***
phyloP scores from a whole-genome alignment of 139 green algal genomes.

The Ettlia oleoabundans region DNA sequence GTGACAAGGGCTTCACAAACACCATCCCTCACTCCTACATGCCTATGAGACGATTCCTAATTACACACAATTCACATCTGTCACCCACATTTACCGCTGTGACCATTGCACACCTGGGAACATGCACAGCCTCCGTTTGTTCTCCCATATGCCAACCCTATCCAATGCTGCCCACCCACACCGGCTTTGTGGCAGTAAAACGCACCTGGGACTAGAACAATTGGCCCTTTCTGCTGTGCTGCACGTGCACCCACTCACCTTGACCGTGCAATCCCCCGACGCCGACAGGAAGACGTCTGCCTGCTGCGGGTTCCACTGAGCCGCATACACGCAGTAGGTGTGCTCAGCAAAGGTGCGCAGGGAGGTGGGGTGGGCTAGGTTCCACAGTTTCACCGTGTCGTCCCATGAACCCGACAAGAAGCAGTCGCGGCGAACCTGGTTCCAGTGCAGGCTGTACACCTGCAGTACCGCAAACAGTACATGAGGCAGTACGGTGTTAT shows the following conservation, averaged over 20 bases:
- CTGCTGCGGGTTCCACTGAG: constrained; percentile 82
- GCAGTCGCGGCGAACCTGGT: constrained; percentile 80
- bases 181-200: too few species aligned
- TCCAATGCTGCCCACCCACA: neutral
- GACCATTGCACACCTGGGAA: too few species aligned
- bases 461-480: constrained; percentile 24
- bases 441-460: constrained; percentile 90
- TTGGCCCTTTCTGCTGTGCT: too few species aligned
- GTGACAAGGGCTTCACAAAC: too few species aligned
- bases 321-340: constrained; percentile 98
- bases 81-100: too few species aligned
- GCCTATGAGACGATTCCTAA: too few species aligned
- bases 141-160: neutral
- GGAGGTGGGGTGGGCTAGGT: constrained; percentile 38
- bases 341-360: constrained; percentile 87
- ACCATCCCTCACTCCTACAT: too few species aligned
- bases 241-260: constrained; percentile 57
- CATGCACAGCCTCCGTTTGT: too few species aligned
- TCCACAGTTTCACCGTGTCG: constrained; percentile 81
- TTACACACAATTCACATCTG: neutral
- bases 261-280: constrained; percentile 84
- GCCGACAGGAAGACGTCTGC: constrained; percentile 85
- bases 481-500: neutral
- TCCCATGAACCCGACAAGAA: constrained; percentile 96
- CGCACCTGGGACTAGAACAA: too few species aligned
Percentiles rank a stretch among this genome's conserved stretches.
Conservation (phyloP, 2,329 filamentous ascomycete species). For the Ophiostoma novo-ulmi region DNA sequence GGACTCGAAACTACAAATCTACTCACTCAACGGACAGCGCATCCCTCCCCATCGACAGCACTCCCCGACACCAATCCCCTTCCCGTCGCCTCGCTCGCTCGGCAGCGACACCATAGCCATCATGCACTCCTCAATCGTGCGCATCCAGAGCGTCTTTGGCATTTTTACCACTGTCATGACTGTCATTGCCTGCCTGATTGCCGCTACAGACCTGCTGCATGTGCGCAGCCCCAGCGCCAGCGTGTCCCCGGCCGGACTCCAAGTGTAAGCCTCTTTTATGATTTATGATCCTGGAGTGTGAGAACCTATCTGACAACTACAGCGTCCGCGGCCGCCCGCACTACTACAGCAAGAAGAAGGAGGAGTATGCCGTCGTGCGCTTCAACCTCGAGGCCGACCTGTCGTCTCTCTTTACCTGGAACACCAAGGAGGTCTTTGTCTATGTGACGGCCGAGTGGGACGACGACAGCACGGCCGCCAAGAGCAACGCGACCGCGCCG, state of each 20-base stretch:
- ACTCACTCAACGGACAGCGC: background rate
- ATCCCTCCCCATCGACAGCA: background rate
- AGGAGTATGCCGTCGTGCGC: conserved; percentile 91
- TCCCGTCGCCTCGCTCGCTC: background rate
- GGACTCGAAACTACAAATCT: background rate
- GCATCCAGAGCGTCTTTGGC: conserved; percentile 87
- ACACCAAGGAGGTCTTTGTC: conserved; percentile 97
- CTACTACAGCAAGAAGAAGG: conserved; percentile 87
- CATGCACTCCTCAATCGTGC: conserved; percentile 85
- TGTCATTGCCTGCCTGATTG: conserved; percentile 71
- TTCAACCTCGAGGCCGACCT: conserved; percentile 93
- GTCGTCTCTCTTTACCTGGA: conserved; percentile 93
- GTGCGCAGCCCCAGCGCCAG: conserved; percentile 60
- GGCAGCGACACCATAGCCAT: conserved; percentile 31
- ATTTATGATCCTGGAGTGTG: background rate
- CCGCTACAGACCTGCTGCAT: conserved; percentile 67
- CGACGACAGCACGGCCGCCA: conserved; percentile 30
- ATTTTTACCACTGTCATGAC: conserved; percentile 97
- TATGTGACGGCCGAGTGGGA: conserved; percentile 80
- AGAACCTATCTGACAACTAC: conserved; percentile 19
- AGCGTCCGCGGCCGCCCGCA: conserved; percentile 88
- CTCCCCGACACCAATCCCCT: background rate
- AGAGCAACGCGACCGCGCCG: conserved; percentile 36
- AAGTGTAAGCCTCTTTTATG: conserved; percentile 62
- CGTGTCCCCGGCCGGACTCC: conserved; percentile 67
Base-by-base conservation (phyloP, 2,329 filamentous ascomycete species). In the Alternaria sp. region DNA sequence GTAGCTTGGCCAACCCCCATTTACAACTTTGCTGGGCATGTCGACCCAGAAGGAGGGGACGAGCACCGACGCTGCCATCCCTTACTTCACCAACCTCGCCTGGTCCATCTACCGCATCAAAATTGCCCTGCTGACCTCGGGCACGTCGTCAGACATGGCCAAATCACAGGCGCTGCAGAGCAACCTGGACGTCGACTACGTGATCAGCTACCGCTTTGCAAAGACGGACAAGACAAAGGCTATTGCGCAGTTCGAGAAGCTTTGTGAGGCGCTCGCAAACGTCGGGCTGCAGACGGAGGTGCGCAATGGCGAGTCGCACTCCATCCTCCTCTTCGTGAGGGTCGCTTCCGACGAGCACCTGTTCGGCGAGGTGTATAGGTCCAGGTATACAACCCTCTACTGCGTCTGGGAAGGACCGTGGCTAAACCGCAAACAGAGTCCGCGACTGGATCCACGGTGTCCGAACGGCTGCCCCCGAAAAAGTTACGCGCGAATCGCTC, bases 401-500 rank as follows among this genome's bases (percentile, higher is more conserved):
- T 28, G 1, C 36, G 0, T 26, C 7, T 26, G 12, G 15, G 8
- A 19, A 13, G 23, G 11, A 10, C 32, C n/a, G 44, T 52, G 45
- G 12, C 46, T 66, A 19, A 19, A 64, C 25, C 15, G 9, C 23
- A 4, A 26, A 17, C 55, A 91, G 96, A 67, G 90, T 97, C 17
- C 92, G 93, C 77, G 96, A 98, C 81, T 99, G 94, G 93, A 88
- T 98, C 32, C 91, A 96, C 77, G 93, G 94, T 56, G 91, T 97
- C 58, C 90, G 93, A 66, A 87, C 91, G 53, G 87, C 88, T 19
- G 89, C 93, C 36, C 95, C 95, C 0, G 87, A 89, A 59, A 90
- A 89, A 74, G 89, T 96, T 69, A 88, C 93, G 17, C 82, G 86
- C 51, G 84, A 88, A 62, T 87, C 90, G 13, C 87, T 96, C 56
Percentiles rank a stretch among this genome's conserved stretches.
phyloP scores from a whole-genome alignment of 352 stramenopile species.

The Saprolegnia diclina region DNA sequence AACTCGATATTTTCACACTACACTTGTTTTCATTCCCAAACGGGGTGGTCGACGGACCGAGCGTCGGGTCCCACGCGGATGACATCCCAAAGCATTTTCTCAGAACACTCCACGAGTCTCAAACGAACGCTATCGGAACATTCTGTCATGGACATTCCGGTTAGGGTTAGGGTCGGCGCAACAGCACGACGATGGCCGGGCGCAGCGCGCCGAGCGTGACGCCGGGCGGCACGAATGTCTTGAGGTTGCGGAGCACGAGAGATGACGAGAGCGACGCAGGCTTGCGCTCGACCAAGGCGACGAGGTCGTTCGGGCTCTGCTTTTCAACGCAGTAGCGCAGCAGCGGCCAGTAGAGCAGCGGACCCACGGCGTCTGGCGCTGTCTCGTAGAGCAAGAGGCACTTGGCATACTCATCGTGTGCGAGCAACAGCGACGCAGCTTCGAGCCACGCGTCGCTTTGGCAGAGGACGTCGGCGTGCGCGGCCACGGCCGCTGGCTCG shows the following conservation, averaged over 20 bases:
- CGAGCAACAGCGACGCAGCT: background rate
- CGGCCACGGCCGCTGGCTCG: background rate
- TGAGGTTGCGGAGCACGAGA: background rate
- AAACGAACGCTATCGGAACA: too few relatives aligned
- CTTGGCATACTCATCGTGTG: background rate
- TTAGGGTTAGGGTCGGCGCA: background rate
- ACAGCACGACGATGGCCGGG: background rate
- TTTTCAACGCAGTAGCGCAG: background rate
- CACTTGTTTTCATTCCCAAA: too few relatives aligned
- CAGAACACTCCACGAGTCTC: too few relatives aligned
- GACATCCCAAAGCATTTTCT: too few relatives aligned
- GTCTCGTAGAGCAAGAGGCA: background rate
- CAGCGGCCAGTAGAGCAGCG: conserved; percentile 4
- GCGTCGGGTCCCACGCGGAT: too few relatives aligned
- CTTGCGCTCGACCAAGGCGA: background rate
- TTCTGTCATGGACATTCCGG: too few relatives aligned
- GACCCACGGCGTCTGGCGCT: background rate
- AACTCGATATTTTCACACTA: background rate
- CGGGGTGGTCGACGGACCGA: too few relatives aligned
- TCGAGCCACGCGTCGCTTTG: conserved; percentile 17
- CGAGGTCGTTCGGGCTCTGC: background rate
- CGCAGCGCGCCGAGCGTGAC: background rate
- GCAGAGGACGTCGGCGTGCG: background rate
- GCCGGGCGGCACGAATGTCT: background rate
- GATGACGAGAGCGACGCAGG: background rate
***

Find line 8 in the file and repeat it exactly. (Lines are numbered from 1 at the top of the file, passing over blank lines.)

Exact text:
- bases 461-480: constrained; percentile 24